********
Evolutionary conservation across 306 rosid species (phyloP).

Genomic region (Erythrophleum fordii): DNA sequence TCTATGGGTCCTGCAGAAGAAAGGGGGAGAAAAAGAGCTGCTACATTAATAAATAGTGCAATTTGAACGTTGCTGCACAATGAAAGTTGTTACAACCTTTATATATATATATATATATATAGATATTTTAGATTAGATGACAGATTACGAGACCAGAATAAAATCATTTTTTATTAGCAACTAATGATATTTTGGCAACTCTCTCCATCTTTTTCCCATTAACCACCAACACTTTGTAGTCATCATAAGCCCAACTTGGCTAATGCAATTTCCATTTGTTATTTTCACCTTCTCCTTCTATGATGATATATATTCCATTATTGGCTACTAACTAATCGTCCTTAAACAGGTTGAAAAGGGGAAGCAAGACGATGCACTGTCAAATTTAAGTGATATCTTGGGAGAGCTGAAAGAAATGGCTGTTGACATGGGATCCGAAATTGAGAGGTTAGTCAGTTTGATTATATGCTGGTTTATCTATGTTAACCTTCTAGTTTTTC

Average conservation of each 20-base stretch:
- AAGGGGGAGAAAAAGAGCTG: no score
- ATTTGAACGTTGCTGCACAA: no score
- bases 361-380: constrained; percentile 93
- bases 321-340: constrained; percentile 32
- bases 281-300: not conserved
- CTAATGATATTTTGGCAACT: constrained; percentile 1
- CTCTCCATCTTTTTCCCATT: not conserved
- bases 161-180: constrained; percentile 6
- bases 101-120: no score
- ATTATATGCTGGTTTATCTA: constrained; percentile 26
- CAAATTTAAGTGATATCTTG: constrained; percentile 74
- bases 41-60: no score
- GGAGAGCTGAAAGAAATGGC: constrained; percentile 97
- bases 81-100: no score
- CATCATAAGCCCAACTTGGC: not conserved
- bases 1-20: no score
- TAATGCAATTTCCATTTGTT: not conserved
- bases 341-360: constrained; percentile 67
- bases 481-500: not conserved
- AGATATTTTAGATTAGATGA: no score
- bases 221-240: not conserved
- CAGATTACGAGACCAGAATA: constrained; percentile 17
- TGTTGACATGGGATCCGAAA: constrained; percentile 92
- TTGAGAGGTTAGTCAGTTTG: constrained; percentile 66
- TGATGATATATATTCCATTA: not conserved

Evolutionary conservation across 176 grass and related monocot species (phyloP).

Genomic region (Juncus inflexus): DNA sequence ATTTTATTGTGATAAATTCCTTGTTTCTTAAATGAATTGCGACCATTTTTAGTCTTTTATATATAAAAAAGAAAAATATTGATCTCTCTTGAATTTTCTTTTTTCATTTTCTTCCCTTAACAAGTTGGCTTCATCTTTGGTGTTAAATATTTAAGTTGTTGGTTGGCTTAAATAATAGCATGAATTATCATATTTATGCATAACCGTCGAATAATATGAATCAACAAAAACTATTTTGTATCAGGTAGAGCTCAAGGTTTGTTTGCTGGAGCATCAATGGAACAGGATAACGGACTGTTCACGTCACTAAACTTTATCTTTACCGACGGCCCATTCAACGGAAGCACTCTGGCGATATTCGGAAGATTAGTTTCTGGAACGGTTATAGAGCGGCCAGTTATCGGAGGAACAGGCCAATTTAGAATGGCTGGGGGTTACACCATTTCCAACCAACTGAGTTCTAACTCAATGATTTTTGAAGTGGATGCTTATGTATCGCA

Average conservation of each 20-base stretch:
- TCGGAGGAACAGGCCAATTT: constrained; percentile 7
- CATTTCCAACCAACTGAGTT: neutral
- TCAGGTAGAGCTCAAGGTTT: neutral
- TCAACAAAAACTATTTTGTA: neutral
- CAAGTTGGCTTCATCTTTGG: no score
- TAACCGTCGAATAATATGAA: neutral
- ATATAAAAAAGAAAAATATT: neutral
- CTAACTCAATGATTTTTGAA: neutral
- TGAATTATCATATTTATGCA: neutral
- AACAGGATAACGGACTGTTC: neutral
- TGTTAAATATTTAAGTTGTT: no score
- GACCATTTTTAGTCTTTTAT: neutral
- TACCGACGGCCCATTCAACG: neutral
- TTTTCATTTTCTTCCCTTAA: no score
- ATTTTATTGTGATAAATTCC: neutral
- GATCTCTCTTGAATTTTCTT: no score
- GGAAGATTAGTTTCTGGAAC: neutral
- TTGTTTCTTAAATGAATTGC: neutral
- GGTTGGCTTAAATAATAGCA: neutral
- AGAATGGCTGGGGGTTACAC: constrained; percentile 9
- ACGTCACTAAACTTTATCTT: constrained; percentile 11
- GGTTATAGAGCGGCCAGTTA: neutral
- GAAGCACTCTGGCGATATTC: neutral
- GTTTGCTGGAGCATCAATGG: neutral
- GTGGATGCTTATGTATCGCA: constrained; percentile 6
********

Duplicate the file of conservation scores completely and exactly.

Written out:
Evolutionary conservation across 306 rosid species (phyloP).

Genomic region (Erythrophleum fordii): DNA sequence TCTATGGGTCCTGCAGAAGAAAGGGGGAGAAAAAGAGCTGCTACATTAATAAATAGTGCAATTTGAACGTTGCTGCACAATGAAAGTTGTTACAACCTTTATATATATATATATATATATAGATATTTTAGATTAGATGACAGATTACGAGACCAGAATAAAATCATTTTTTATTAGCAACTAATGATATTTTGGCAACTCTCTCCATCTTTTTCCCATTAACCACCAACACTTTGTAGTCATCATAAGCCCAACTTGGCTAATGCAATTTCCATTTGTTATTTTCACCTTCTCCTTCTATGATGATATATATTCCATTATTGGCTACTAACTAATCGTCCTTAAACAGGTTGAAAAGGGGAAGCAAGACGATGCACTGTCAAATTTAAGTGATATCTTGGGAGAGCTGAAAGAAATGGCTGTTGACATGGGATCCGAAATTGAGAGGTTAGTCAGTTTGATTATATGCTGGTTTATCTATGTTAACCTTCTAGTTTTTC

Average conservation of each 20-base stretch:
- AAGGGGGAGAAAAAGAGCTG: no score
- ATTTGAACGTTGCTGCACAA: no score
- bases 361-380: constrained; percentile 93
- bases 321-340: constrained; percentile 32
- bases 281-300: not conserved
- CTAATGATATTTTGGCAACT: constrained; percentile 1
- CTCTCCATCTTTTTCCCATT: not conserved
- bases 161-180: constrained; percentile 6
- bases 101-120: no score
- ATTATATGCTGGTTTATCTA: constrained; percentile 26
- CAAATTTAAGTGATATCTTG: constrained; percentile 74
- bases 41-60: no score
- GGAGAGCTGAAAGAAATGGC: constrained; percentile 97
- bases 81-100: no score
- CATCATAAGCCCAACTTGGC: not conserved
- bases 1-20: no score
- TAATGCAATTTCCATTTGTT: not conserved
- bases 341-360: constrained; percentile 67
- bases 481-500: not conserved
- AGATATTTTAGATTAGATGA: no score
- bases 221-240: not conserved
- CAGATTACGAGACCAGAATA: constrained; percentile 17
- TGTTGACATGGGATCCGAAA: constrained; percentile 92
- TTGAGAGGTTAGTCAGTTTG: constrained; percentile 66
- TGATGATATATATTCCATTA: not conserved

Evolutionary conservation across 176 grass and related monocot species (phyloP).

Genomic region (Juncus inflexus): DNA sequence ATTTTATTGTGATAAATTCCTTGTTTCTTAAATGAATTGCGACCATTTTTAGTCTTTTATATATAAAAAAGAAAAATATTGATCTCTCTTGAATTTTCTTTTTTCATTTTCTTCCCTTAACAAGTTGGCTTCATCTTTGGTGTTAAATATTTAAGTTGTTGGTTGGCTTAAATAATAGCATGAATTATCATATTTATGCATAACCGTCGAATAATATGAATCAACAAAAACTATTTTGTATCAGGTAGAGCTCAAGGTTTGTTTGCTGGAGCATCAATGGAACAGGATAACGGACTGTTCACGTCACTAAACTTTATCTTTACCGACGGCCCATTCAACGGAAGCACTCTGGCGATATTCGGAAGATTAGTTTCTGGAACGGTTATAGAGCGGCCAGTTATCGGAGGAACAGGCCAATTTAGAATGGCTGGGGGTTACACCATTTCCAACCAACTGAGTTCTAACTCAATGATTTTTGAAGTGGATGCTTATGTATCGCA

Average conservation of each 20-base stretch:
- TCGGAGGAACAGGCCAATTT: constrained; percentile 7
- CATTTCCAACCAACTGAGTT: neutral
- TCAGGTAGAGCTCAAGGTTT: neutral
- TCAACAAAAACTATTTTGTA: neutral
- CAAGTTGGCTTCATCTTTGG: no score
- TAACCGTCGAATAATATGAA: neutral
- ATATAAAAAAGAAAAATATT: neutral
- CTAACTCAATGATTTTTGAA: neutral
- TGAATTATCATATTTATGCA: neutral
- AACAGGATAACGGACTGTTC: neutral
- TGTTAAATATTTAAGTTGTT: no score
- GACCATTTTTAGTCTTTTAT: neutral
- TACCGACGGCCCATTCAACG: neutral
- TTTTCATTTTCTTCCCTTAA: no score
- ATTTTATTGTGATAAATTCC: neutral
- GATCTCTCTTGAATTTTCTT: no score
- GGAAGATTAGTTTCTGGAAC: neutral
- TTGTTTCTTAAATGAATTGC: neutral
- GGTTGGCTTAAATAATAGCA: neutral
- AGAATGGCTGGGGGTTACAC: constrained; percentile 9
- ACGTCACTAAACTTTATCTT: constrained; percentile 11
- GGTTATAGAGCGGCCAGTTA: neutral
- GAAGCACTCTGGCGATATTC: neutral
- GTTTGCTGGAGCATCAATGG: neutral
- GTGGATGCTTATGTATCGCA: constrained; percentile 6